In the fall, DeSean Jackson won The Times’ Glenn Davis Award as the top high school football player in the Southland.
In the winter, he accepted a scholarship offer from California, choosing to play wide receiver for the Golden Bears over dozens of high-profile programs, including USC.
And this spring, Jackson may make news again, except this time on a different playing field.
The Long Beach Poly senior is a top baseball prospect who could be an early-round choice in the Major League Baseball draft next month.
A switch hitter who plays center field for Poly, Jackson wowed scouts with his play last summer at the Area Code Games, an annual showcase of the nation’s top high school players.
“It’s like being recruited all over again,” Jackson said of the baseball draft.
There are five tools major league scouts seek: hitting for average, hitting for power, arm strength, fielding ability and running speed. Jackson’s best attribute is his speed. His hitting skills, however, are relatively unpolished.
Jackson is batting a modest .296 with only two extra base hits for Poly, which finished third in the Moore League and will open play in the Southern Section Division I playoffs Friday against Pacific League champion Crescenta Valley.
In Friday’s game, Jackson probably will face right-hander Trevor Bell, another top senior prospect whose fastball has been clocked as high as 94 mph.
Chris Gwynn, a Poly graduate and a former major leaguer who works as a scout for the San Diego Padres, said a prospect such as Jackson offers a baseball team plenty of risk and reward.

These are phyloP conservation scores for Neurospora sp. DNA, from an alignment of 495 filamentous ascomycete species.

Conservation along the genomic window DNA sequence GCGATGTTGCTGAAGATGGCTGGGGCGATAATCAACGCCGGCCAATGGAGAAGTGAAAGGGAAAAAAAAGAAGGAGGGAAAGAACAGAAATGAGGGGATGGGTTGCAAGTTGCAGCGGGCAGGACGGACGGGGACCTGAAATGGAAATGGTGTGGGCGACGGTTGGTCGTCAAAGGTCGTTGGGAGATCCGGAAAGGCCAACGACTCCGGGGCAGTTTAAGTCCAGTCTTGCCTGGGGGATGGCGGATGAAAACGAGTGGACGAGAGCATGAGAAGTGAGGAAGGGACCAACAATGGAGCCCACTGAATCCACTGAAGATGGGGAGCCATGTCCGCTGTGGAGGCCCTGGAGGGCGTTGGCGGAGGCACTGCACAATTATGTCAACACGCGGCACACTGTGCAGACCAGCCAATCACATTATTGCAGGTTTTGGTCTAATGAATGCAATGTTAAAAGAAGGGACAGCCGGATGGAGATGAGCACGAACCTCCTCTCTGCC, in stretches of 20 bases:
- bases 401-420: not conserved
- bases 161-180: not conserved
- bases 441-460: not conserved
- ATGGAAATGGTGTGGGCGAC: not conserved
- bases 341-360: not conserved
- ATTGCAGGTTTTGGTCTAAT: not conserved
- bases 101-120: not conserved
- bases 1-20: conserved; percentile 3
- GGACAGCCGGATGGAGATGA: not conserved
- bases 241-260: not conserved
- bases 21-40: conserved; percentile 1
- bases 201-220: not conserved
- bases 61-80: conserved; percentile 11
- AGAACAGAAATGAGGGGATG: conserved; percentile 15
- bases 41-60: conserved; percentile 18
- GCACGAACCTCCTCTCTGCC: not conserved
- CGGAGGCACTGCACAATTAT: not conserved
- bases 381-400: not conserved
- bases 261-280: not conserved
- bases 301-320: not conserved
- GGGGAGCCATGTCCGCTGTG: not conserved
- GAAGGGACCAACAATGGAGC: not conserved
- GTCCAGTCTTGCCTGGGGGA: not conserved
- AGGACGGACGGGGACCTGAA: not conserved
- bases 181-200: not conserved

“The risk would be that football is still his premier sport,” said Gwynn, whose older brother, Tony, starred at Poly, San Diego State and then for the Padres. “He hasn’t got that out of his blood yet. The reward is you’re getting somebody that has athletic ability you don’t see in too many kids.”
Jackson, who is 5 feet 11 and 185 pounds, said he will sign a professional baseball contract if the money is right, but he’s not sure how much it will take to make him give up his football scholarship. He is considering playing both sports.
Jackson said he has permission from football Coach Jeff Tedford to play both at Cal. Jackson said some teams have talked about signing him to a contract that would allow him to play rookie ball during the summer and play football in college.
Matt Ware and Ricky Manning Jr., former standout defensive backs at UCLA, had similar deals. Before joining the NFL, each struggled against minor league pitching, but the paychecks made the strikeouts more tolerable.
Ware, who hadn’t played baseball since his freshman year at Los Angeles Loyola, was selected in the 21st round of the 2001 draft by the Seattle Mariners and signed for $200,000 over five years. After his junior season in football, Ware was selected in the third round by the Philadelphia Eagles.
Manning, chosen by the Minnesota Twins in the 22nd round in 1999, had set Central Section records for career hits and stolen bases at Fresno Edison. He earned $70,000 each summer until he was drafted by the Carolina Panthers in the third round in 2003. He has become one of the league’s top young cornerbacks.
“Some of these athletes, they try to make something out of [playing two sports],” Chris Gwynn said, “but they’re probably more comfortable playing football. Sometimes the money changes the equation.”